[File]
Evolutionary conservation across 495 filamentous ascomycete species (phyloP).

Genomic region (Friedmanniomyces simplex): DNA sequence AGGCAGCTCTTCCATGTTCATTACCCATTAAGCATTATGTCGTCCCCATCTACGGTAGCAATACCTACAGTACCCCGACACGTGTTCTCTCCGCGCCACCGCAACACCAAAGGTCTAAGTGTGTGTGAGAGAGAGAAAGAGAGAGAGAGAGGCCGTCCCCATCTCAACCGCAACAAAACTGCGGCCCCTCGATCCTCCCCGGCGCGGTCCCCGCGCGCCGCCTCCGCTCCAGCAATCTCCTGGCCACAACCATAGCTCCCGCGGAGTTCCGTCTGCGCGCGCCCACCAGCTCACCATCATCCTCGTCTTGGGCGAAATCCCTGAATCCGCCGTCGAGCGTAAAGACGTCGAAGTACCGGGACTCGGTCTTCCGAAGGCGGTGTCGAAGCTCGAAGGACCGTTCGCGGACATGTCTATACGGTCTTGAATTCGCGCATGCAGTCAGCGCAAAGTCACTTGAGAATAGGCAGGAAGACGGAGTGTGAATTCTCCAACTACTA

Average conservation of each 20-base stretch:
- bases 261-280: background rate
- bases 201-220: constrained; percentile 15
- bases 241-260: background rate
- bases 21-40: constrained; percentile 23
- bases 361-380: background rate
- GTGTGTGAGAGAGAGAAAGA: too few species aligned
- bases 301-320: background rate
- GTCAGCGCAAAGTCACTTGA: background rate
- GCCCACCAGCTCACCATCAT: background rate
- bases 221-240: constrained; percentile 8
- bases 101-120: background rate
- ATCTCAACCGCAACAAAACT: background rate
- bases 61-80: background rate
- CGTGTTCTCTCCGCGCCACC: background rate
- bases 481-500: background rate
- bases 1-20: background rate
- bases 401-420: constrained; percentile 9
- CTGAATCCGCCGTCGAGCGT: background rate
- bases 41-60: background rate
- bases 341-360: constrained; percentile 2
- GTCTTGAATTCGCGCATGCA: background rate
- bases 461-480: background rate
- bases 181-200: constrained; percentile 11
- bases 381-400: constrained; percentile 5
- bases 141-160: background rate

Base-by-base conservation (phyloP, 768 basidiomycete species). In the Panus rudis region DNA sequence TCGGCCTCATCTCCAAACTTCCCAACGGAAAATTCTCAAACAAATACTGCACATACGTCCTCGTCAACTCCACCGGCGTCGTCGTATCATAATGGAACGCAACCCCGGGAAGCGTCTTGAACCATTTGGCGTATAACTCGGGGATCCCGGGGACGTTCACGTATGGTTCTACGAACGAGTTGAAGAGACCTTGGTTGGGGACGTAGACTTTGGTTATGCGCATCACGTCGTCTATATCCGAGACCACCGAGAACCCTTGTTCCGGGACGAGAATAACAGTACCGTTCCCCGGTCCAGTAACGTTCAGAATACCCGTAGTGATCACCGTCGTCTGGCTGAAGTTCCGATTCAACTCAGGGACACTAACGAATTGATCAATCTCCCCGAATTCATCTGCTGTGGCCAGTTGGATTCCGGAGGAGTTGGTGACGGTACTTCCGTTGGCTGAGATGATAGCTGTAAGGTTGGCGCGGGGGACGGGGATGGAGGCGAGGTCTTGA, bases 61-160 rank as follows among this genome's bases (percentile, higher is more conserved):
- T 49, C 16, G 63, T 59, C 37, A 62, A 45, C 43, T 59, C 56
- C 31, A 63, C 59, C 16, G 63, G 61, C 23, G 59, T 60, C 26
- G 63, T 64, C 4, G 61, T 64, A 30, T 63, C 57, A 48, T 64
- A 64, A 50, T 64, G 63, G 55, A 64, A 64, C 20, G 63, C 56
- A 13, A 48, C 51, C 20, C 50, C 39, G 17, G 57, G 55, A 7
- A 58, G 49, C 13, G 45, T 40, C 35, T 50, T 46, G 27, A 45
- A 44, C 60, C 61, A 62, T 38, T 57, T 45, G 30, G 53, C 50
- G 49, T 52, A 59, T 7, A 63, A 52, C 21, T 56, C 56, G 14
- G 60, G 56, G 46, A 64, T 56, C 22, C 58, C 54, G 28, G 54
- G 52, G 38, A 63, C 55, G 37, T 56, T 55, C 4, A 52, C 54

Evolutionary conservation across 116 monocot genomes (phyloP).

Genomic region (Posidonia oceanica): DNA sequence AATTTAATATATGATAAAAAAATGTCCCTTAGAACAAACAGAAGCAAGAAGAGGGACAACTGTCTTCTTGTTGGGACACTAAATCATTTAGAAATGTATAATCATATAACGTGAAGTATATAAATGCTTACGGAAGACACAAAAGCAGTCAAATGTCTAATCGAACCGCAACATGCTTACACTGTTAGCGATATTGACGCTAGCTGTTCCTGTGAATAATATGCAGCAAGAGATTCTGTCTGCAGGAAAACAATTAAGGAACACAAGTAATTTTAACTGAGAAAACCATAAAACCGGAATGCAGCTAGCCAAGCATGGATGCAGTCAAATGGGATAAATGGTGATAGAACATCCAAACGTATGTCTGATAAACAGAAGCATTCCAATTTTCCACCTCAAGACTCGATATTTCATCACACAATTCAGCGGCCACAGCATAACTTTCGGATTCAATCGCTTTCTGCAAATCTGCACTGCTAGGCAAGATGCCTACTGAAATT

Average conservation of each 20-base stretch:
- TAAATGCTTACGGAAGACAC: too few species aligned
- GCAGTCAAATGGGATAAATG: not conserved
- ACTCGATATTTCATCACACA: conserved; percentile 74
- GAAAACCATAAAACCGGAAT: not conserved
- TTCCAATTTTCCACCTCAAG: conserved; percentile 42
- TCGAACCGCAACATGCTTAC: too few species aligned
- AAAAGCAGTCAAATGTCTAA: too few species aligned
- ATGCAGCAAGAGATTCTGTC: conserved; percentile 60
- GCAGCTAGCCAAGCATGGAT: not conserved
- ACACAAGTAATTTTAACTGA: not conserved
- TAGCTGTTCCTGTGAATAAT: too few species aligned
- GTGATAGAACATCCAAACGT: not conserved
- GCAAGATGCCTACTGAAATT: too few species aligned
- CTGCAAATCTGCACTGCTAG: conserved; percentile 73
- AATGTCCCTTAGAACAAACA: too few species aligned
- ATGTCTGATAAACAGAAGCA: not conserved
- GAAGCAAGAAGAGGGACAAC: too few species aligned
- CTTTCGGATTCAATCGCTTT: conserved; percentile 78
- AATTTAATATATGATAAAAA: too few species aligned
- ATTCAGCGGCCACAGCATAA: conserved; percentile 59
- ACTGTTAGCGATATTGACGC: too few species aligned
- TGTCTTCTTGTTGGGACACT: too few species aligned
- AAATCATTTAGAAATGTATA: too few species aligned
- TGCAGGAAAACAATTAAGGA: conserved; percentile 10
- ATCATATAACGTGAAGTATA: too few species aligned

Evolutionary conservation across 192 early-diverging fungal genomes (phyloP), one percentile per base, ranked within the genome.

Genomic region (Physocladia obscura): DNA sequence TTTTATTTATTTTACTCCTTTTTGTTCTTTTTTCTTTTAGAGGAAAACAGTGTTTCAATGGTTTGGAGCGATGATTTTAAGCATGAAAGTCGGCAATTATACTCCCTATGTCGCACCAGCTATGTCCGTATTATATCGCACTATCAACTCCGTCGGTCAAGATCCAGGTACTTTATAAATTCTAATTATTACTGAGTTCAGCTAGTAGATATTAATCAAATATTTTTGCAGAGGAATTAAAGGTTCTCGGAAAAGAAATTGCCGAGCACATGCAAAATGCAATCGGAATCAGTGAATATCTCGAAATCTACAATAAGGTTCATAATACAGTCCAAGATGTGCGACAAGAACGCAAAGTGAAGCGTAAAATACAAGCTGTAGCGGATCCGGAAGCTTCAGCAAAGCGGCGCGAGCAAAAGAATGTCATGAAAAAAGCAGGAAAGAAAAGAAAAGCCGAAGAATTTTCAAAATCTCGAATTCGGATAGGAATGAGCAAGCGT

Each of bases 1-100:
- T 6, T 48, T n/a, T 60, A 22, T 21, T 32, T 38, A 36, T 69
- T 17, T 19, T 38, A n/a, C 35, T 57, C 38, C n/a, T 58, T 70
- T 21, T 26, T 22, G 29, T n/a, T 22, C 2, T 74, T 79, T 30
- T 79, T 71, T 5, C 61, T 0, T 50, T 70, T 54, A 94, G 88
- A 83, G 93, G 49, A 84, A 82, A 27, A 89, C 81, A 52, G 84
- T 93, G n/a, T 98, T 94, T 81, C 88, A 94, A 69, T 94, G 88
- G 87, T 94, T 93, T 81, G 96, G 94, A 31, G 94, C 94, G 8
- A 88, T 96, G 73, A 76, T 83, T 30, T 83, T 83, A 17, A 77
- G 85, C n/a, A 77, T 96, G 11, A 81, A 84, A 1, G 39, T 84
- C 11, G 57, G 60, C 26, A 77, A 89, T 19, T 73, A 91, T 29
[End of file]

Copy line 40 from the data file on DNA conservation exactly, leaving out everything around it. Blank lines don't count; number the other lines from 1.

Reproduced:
Evolutionary conservation across 116 monocot genomes (phyloP).